You Can’t Judge a Pleading By Its Cover, But What About Its Images?

Attention spans are getting shorter.  You can only tweet 140 characters. Courts have pleading length restrictions. Judges’ case dockets are packed.

So, how can you get your case to seize the attention of the judge?

If you can use an image that makes a powerful, effective statement about your client’s stance in the case — e.g., putting a picture of your copyrighted work next to the allegedly infringing work — you could grab the judge’s (or her law clerk’s) attention.

Packed court dockets mean that judges have less time to consider your masterpiece motions and killer legal briefs. Sure, you billed for them, but remember: your clients pay you to be effective. A powerful image can help you be concise and persuasive.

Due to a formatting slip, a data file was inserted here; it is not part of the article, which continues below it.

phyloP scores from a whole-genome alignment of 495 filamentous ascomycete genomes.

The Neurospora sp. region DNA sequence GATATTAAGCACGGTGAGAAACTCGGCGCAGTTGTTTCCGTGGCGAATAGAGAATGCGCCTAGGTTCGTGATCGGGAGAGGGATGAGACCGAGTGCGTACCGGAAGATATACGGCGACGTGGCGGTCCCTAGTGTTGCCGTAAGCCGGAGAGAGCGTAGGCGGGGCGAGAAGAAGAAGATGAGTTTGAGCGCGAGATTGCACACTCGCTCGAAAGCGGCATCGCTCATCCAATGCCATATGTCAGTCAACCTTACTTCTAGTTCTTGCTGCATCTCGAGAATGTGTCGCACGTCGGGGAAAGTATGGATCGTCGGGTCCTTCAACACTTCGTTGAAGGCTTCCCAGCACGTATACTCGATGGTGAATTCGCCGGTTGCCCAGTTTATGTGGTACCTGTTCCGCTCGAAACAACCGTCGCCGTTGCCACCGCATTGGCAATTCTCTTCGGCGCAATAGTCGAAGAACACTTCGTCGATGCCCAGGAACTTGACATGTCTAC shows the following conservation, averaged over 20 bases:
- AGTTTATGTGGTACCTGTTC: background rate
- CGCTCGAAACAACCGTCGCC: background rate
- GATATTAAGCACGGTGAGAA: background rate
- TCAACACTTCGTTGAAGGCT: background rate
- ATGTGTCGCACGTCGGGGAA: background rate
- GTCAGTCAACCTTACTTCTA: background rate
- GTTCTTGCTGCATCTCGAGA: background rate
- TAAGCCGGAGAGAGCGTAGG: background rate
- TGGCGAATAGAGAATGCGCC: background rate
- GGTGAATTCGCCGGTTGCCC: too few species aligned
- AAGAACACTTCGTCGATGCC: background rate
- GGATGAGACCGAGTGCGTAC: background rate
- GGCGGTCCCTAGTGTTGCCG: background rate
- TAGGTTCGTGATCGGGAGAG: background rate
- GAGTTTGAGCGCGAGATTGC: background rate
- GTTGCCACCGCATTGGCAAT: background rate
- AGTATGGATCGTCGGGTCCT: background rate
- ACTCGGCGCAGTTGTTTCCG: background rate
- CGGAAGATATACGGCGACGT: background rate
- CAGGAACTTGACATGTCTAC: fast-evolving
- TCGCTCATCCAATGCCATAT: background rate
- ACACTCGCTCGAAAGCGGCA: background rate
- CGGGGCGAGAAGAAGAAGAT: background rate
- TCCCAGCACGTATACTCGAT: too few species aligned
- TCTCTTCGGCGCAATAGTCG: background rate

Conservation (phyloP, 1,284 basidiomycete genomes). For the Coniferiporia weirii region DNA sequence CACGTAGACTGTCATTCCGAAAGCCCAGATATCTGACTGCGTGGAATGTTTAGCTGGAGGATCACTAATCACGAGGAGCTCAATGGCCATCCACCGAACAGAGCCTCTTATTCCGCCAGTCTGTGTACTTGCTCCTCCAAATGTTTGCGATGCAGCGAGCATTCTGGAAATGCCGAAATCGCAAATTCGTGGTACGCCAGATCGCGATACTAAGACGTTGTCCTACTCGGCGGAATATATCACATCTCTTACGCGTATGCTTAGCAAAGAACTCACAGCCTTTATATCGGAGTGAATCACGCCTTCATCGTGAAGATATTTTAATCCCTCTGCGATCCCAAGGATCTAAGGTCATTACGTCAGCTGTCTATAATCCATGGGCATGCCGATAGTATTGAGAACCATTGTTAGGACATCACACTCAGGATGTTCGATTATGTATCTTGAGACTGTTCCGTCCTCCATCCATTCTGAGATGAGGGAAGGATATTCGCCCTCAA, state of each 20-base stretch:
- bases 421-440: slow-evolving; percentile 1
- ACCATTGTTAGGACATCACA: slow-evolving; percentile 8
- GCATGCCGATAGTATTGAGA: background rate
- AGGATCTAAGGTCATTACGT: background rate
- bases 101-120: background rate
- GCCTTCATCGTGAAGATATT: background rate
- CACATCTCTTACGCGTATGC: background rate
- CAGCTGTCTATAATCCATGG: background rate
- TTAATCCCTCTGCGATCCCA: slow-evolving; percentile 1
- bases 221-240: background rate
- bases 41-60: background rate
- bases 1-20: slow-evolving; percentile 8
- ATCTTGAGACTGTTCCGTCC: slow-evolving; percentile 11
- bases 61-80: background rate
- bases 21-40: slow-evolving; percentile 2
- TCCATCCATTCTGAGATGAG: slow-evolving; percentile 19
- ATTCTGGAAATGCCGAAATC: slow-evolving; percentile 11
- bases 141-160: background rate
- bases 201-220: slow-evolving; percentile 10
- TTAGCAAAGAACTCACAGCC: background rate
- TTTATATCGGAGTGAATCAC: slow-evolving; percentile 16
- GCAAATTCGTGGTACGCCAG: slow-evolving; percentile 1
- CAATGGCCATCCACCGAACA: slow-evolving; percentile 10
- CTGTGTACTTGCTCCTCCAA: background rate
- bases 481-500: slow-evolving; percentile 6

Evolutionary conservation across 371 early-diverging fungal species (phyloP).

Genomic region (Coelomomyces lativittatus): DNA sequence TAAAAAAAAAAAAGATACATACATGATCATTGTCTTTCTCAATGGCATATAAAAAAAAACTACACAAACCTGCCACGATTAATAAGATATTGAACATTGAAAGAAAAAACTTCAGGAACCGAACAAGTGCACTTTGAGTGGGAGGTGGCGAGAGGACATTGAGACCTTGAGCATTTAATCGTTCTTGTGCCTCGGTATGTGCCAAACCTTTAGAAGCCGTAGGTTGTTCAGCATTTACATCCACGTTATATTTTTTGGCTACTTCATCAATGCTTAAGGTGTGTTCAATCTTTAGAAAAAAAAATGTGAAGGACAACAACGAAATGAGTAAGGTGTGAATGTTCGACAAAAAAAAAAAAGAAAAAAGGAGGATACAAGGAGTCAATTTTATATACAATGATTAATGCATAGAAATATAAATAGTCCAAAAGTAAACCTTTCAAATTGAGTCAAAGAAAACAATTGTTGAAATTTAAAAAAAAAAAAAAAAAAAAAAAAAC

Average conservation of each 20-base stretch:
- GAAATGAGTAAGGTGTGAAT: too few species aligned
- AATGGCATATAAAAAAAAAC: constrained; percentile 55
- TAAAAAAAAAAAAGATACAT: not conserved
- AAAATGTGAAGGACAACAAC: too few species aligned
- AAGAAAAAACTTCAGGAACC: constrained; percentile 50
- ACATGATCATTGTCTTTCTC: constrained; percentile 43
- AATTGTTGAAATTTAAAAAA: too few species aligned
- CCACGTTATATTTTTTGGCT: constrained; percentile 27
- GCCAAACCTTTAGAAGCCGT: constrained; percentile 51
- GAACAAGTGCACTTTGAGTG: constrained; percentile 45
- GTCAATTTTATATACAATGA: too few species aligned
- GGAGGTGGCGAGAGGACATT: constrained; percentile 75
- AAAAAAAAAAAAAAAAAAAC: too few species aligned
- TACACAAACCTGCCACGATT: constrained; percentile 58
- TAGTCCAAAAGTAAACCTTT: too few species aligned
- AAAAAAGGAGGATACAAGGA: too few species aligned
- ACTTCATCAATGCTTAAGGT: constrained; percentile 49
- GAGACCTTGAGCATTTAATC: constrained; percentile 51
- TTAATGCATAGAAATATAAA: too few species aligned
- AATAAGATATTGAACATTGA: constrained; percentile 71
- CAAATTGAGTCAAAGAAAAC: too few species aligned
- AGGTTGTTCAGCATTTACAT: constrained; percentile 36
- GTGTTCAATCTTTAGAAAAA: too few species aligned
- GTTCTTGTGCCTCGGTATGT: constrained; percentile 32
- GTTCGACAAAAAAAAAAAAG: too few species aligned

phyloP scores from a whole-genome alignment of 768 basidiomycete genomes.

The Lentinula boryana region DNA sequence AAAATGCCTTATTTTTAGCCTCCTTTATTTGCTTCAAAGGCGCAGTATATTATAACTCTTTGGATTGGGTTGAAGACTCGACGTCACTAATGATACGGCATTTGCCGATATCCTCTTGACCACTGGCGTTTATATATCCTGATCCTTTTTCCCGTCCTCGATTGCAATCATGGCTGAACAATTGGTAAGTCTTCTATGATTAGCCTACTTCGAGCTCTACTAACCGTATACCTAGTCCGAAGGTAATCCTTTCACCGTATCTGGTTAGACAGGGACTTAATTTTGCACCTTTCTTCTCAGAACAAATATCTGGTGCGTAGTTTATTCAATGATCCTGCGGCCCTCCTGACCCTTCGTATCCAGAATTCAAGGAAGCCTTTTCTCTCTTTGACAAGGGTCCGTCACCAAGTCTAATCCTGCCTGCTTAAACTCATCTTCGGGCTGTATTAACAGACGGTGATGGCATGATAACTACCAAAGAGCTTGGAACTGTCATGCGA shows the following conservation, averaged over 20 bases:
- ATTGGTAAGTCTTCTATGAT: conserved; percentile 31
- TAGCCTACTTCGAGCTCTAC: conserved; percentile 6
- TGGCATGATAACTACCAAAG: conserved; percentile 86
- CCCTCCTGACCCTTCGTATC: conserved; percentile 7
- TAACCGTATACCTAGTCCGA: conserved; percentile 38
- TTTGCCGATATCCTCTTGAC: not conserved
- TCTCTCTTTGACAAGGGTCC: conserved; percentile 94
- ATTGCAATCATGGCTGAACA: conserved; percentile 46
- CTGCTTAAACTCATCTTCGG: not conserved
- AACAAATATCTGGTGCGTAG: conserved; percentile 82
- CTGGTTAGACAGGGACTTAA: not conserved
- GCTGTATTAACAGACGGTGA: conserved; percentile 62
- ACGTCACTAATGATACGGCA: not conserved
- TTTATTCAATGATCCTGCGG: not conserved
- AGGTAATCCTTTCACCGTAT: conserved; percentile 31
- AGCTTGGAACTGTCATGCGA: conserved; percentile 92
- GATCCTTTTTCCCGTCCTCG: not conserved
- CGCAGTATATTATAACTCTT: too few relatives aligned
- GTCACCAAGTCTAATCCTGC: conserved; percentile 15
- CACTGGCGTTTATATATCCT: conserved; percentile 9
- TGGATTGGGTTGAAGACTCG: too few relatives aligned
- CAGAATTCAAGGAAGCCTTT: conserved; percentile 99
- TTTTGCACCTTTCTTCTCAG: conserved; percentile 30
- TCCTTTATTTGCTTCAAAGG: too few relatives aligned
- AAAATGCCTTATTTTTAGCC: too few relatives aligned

Pictures of injuries, disputed property boundaries, and contested trademarks are all fair game.

Just because you can include an image in your pleadings, however, does not mean that you should. Of course, you do not have to be a lawyer to know this.

It appears that one Florida attorney forgot this. A federal court took him to task for attaching “indecent, obscene, and offensive” pornography to his pleadings,

in a place where they are available for viewing by members of the public, including children – notwithstanding his knowledge of their offensive nature.

Animator and illustrator Jayme Gordon’s recent copyright infringement complaint filed against Dreamworks and Paramount Pictures is an excellent example of how to effectively use images into your client’s pleadings.

The complaint contains dozens of pictures of the plaintiff’s copyrighted work, as well as the multi-million dollar Kung Fu Panda movies and licensed products. The very first page of the complaint inserts the images shown above.

While the litigation is still pending, we were certainly impressed by how the plaintiff’s lawyers opted to use these images to make their case.